If you haven’t gotten your tickets to Canadian Country Christmas in Perryvale Nov. 24 you better get them soon.
Alberta native Adam Gregory was 13 when he landed his first record deal and released his first album, The Way I Am, in 2000 at 15 years old. He went on to win the Prairie Music Award for Outstanding Country Music Recording in 2001, and the Canadian Radio Music Award for Best New Country Artist for his song "Horseshoes.”
Gregory is now joining fellow award-winning country music stars Duane Steele, Thomas Wade and Sean Hogan for the Canadian Country Christmas Tour that is stopping in Perryvale.
Gregory is no stranger to philanthropy having been a supporter of the Telemiracle for many years, holding charities for the Ronald McDonald House, Make-a-Wish Foundation and performing in West Edmonton Mall in 2005 to help raise money for the Canadian Red Cross to donate to the South Asia tsunami fund.
“This is my second year in a row,” Gregory said on the phone from Arizona. “So, I'm really thrilled about it.”
He had run into Hogan backstage at the Big Valley Jamboree a few years ago and even though Gregory could not join the tour then, he was able to the following year.
Canadian country music artist Adam Gregory.
“I've heard great stuff about it, and what it stands for, so I went in with them last year,” he explained. “We went to three or four different provinces and hit little towns along the way. It was a great, great experience.”
Gregory will be performing songs from this fifth album, Perfect World, that was released in 2018 and includes his latest single “Running” that is charting with Sirius XM 171.
“I have to give kudos to Sean Hogan who steers this whole tour he's probably scheduling halfway through the year for the coming year,” Gregory stated. “I can’t imagine; I’m busy enough doing my own thing let alone manning a ship with all this stuff.”
Gregory will be returning from Arizona Nov. 20 and kicking off the tour in Didsbury Nov. 22 with Hogan.
In 2005 the Saskatchewan Country Music Association named Sean Hogan Humanitarian of the Year.
Hogan had written a tune called “It's Christmas Time” and while performing it at the CCMAs in Edmonton in 2004 it struck him that the songs lines were structured in a way that it would be easy for multiple singers to each sing a line of the song.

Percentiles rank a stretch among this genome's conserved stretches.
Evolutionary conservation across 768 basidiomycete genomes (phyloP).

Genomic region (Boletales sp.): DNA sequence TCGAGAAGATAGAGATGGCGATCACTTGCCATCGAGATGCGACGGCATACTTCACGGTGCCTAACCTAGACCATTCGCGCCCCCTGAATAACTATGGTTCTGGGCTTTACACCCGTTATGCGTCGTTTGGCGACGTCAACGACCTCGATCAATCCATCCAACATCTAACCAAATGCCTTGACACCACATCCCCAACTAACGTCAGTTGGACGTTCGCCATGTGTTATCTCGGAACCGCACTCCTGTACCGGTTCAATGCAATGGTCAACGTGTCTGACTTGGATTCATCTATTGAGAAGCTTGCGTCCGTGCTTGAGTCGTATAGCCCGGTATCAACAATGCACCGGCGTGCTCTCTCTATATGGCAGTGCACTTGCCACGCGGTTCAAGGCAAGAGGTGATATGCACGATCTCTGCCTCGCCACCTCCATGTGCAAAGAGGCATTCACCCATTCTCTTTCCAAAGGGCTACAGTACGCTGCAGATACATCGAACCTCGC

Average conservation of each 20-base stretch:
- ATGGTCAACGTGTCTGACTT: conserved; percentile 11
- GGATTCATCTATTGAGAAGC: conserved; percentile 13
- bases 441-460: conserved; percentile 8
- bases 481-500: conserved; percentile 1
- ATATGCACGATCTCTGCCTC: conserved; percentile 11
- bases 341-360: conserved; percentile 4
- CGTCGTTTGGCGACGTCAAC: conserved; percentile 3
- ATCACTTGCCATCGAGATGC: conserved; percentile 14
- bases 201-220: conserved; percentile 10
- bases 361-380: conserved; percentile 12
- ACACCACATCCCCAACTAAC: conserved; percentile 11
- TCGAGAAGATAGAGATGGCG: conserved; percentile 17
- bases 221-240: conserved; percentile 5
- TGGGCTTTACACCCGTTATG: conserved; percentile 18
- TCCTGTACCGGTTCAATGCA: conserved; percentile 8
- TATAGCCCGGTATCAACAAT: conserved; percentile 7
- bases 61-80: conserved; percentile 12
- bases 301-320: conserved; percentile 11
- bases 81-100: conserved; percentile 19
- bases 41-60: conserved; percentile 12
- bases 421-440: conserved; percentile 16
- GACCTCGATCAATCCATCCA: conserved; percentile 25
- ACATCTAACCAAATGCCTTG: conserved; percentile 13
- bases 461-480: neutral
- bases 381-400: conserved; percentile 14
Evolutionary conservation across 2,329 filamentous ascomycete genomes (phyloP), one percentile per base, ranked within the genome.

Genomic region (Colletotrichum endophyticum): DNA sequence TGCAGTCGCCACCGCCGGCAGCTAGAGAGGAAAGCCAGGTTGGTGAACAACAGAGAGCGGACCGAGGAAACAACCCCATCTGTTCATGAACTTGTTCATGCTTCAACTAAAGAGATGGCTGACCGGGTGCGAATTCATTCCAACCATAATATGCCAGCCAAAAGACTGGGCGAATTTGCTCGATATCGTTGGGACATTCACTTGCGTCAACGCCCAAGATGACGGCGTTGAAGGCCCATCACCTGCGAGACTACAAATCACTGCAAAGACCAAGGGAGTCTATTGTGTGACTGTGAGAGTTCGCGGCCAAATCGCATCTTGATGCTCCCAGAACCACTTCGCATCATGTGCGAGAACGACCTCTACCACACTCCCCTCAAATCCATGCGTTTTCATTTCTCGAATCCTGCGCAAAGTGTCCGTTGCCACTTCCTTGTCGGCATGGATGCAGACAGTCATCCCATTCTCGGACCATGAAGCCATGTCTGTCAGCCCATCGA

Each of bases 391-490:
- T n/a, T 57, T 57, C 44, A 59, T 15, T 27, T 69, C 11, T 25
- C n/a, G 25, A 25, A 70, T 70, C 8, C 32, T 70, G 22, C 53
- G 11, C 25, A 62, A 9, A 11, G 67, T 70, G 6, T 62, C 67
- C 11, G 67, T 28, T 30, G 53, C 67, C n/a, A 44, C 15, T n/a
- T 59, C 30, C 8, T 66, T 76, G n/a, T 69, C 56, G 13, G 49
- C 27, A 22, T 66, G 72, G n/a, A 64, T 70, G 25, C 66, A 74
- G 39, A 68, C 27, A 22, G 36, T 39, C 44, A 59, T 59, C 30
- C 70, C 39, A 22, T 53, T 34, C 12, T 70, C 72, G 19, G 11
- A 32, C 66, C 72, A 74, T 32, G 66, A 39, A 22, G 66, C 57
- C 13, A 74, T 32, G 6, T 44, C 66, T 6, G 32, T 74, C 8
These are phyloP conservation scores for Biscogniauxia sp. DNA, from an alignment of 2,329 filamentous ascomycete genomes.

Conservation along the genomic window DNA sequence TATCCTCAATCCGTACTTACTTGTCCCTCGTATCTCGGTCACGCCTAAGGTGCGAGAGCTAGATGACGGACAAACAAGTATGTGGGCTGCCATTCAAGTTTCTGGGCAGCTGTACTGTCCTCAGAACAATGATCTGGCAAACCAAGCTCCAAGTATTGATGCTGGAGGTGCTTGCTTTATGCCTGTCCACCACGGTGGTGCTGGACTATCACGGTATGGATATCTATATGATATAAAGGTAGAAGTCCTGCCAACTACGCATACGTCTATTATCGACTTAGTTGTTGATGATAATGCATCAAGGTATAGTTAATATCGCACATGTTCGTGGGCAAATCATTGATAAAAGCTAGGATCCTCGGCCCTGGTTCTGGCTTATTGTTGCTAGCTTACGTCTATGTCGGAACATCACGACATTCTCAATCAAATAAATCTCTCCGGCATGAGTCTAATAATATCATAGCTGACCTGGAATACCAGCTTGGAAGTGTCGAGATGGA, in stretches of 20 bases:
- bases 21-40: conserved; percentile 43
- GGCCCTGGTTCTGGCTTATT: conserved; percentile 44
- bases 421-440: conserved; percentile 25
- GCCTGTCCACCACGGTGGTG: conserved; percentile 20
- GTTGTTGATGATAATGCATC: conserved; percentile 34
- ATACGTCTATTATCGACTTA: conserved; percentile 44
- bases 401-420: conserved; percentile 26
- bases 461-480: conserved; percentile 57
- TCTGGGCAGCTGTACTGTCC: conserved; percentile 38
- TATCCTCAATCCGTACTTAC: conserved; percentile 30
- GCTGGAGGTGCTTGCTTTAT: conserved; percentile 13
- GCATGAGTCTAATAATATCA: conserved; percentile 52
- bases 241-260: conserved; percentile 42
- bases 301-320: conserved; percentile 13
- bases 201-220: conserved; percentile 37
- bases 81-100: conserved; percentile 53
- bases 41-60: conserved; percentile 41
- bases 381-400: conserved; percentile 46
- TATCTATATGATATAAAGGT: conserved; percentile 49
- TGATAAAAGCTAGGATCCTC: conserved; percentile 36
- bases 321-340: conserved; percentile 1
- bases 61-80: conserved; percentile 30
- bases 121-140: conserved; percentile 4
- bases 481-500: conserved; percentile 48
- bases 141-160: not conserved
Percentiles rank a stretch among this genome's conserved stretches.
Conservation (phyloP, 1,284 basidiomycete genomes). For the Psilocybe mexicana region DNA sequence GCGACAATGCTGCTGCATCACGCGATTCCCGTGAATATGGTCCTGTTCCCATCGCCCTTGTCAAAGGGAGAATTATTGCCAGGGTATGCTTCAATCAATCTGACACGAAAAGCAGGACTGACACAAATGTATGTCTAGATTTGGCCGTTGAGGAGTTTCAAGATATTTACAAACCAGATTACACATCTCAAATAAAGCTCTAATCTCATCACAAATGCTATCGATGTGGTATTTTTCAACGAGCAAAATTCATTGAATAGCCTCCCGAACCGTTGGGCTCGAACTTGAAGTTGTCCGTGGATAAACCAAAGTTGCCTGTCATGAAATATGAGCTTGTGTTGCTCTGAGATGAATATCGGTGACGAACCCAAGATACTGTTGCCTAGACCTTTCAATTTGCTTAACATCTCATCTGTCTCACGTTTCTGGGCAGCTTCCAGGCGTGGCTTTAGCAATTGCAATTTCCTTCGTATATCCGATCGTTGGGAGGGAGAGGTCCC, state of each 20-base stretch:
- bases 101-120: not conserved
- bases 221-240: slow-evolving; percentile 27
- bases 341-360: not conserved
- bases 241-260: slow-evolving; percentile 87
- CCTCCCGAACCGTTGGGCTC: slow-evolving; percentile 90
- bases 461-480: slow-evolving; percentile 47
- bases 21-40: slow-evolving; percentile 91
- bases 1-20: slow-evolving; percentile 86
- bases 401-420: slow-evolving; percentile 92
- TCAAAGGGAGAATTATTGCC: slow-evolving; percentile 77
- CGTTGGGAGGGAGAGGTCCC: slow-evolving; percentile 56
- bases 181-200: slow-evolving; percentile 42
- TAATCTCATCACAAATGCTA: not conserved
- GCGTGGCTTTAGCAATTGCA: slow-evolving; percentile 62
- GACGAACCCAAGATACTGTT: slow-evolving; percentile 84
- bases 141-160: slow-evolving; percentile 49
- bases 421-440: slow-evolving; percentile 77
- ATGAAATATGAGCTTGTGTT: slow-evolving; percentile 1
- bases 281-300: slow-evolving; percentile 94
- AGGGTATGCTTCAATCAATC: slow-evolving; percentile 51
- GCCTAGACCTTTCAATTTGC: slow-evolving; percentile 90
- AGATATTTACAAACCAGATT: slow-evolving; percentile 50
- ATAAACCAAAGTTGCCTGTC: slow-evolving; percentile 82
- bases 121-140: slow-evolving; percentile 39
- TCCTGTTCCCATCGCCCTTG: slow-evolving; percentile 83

“One of my favourite projects I ever heard was the British group Band Aid, which was a composite of all these British pop singers singing for famine relief and at the time, it was kind of unprecedented; it was a really great thing in ‘84,” Hogan said from his Ontario home. “And I thought, well, maybe we could help out food banks and communities in Canada.”
Hogan reached out to artists like Duane Steele, Jamie Warren, Diane Chase, Gord Bamford and Brad Johner to record the song which became the springboard for the Canadian Country Christmas Tour.
“Nobody was going to small towns, like really small towns,” Hogan explained. “And I thought small towns quite often have radio stations that have been really supportive of our music, so it would be nice to give back to them.
I thought wouldn't it be fun to go out to some of the towns that maybe this song would play in and do some good shows, beneficial type shows.”
The tour has raised over a quarter of a million dollars for dozens of charities, mostly local food banks, but has also helped hospital foundations, Rotary Clubs, and United Way and Canadian Legion in towns across Canada.
Hogan may be old hat at organizing the tour now, but in 2011 he was getting sick and by the time the tour started he was diagnosed with Stage 4 cancer and was undergoing radiation and chemo.
"Duane (Steele) took over the tour in 2011 and I was really moved that they did the tour for me,” Hogan said. “I was very grateful and lucky to bounce back and be proclaimed cancer free in March of 2012.”
Hogan recalls playing in Perryvale last year and the blizzard that tried to stop the show but did little to prevent people from turning up.
“It was a massive blizzard, like one of the worst that you can imagine for quick accumulation of snow and visibility being poor,” he recounted. “So, they might have they might have gotten another 10 to 20 people in that hall if the weather hadn’t been like that.”
Hogan will be trying out some new music on this tour in preparation for his seventh studio album set to be released in January.
The album is called 7 Come 11 and will be his first album of new material since beating cancer.
Denis Meunier, one of the organizers for the event said only 200 tickets have been printed for the concert and he expects them to sell out.
“I really, really encourage people to get their tickets ahead,” he said. “It's a pretty big show for a little community.”
Money raised from this event will go back to the Perryvale Community Hall Society.
Tickets are $45, with 10 and under free, for the entertainment from four award winning country music artists and a traditional Christmas meal cooked by the Perryvale Ladies Club.
You can save your seat at Buy-Low in either Athabasca or Boyle, Value Drug Mart, Perryvale Store or the Westlock Inn & Conference Centre.